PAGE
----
By |Published On: September 25th, 2019|Categories: University Communications|

In honor of Hispanic Heritage Month, Fielding alum Marnie Melendez, EdD, shares the subject of her dissertation research:

How can US higher education appreciate the challenges that women of color face in pursuing STEM fields?

Alum Marnie Melendez, EdD

The United States’ Science, Technology, and Engineering and Math (STEM) workforce is vital to this country’s economic development interests, and its ability to compete effectively in the global market. One of the greatest challenges facing that industry in the U.S. is the current and projected shortage of engineers serving the STEM industry. Policymakers, educators, and industry leaders in the U.S. are concerned that if the noted challenge is not addressed, the projected shortage, particularly in the engineering sector, will have a significant negative impact on the economic well-being of the U.S. (Hagedorn & Purnamasari, 2012). Research supports the need to widen the net when seeking potential STEM students, and experts have pointed to increasing recruitment of women and underrepresented students into the STEM majors and fields.

Historically, engineering programs in colleges and universities have been dominated by White males. In order for the U.S. to prepare itself to compete effectively in the present and future scientific and engineering marketplace, it must significantly increase the number of students entering STEM majors within its colleges and universities.

A significant factor contributing to the current and projected shortage of STEM engineers has been the incredible lack of gender equity within the engineering field as a whole. While over half of students engaged in higher education in this country are female, their representation is deficient within STEM engineering programs in colleges and universities. If the factor of racial inequality is also brought into focus, the fact that Latinas are hugely under-represented within the STEM industry becomes even more pronounced. Camacho and Lord (2013) argue that there is an alarming racial and gender gap in STEM majors, particularly in regards to Latina students in Engineering, because of their intersecting social location of race and gender. A study by the Integrated Postsecondary Education Data System (IPEDS) organization revealed that Latinas comprise only two percent of the total degreed engineers in this country. In effect, the IPEDS study demonstrated that engineering education remains incredibly gendered and racialized (Camacho & Lord, 2013).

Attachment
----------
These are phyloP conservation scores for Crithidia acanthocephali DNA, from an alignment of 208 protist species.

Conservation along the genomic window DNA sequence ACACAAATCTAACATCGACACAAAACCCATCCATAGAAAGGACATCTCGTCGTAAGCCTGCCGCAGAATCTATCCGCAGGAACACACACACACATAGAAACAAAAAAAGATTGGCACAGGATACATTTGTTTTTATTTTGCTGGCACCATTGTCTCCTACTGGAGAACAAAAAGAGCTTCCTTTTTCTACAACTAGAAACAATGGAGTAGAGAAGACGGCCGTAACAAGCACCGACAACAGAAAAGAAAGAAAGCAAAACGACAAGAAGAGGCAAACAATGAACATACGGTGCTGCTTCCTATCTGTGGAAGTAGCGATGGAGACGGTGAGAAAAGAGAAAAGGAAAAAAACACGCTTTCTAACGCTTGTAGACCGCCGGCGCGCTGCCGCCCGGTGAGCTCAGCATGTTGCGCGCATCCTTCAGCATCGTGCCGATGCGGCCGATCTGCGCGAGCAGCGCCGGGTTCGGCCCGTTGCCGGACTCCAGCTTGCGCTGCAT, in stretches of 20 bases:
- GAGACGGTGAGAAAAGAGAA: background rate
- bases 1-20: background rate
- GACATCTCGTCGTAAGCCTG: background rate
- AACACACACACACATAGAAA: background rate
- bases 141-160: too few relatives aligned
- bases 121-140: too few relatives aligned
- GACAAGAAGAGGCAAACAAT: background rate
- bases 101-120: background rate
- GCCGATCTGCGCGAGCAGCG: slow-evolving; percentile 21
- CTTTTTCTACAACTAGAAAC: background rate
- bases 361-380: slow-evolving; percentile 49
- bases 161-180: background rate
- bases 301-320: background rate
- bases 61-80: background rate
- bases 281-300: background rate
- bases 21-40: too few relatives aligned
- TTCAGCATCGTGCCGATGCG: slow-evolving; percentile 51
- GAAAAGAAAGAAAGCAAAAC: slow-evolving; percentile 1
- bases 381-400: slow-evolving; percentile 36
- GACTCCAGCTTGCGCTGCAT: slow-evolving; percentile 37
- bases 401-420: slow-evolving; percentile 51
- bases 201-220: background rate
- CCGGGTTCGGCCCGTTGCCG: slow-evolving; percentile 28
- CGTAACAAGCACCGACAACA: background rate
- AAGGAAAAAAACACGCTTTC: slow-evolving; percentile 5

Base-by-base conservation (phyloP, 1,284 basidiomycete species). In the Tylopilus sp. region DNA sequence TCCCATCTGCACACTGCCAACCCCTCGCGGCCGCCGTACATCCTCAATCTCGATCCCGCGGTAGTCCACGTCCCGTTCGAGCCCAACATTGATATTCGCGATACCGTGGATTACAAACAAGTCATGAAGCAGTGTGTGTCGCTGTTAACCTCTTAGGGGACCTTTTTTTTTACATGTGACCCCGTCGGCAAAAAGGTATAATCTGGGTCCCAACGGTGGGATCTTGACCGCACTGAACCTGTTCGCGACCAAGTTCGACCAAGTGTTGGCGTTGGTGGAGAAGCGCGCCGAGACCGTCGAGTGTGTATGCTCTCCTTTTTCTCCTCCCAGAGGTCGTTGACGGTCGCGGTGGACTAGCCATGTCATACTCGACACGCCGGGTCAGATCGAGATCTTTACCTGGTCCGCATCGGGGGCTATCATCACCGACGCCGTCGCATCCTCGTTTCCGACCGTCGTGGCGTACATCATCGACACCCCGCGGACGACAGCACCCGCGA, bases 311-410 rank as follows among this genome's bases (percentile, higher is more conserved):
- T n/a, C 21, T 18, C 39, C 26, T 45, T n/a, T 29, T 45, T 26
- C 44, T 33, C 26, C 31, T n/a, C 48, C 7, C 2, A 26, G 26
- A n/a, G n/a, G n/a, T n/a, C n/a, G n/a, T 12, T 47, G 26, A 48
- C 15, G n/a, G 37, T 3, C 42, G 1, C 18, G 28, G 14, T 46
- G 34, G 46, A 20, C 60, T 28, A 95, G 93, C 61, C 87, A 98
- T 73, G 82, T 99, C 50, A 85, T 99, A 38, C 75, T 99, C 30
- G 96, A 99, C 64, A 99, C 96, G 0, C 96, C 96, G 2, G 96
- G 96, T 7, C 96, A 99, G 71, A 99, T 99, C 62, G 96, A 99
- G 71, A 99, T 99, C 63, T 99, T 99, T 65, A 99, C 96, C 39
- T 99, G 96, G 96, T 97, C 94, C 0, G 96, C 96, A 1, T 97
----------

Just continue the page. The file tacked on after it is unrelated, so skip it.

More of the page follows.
Presently, one in five women in the U.S. is Latino, and according to census data projections, by the year 2050, 27.5% of the female population in the U.S. will be Latina. Given the noted data and growing presence of Latinas, both in terms of the general population and their growing presence on college campuses, Latinas clearly provide an opportunity to help grow the STEM workforce. The U.S. needs to foster an educational environment that ensures that Latinas have access to higher education, financial aid, and critical educational resources (e.g. academic and career counseling, tutoring).

By all accounts, the community college is an ideal pathway for Latina engineering students in the U.S. Moreover, as the U.S. population becomes increasingly diverse, it makes sense to develop a science and engineering workforce that mirrors population diversity in America.

Examining the pervasive gender and racial inequality that permeates the STEM field, within the context of the framework of intersectionality, serves to identify the unique obstacles that Latinas face when attempting to enter or succeed in a STEM program of study. Understanding that framework can provide college personnel with improved insight into how to recruit, retain, and contribute to the success of Latina engineering students. Sorting out and understanding the power dynamics of intersectionality can enable college personnel to develop the congruency with students that they need to understand and address obstacles to recruitment, retention, and persistence of historically disadvantaged and under-represented students.

Dr. Melendez at Fielding graduation, Winter 2018, with her family

Camacho, M., & Lord, S. M. (2013). The borderlands of education -Latinas in engineering. Lanham, MD: Lexington Books.
Hagedorn, L. S., & Purnamasari, A. V. (2012). A realistic look at stem and the role of community colleges. Community College Review, 40(2), 145-164. doi:10.1177/0091552112443701
Integrated Postsecondary Education Data System. Retrieved from


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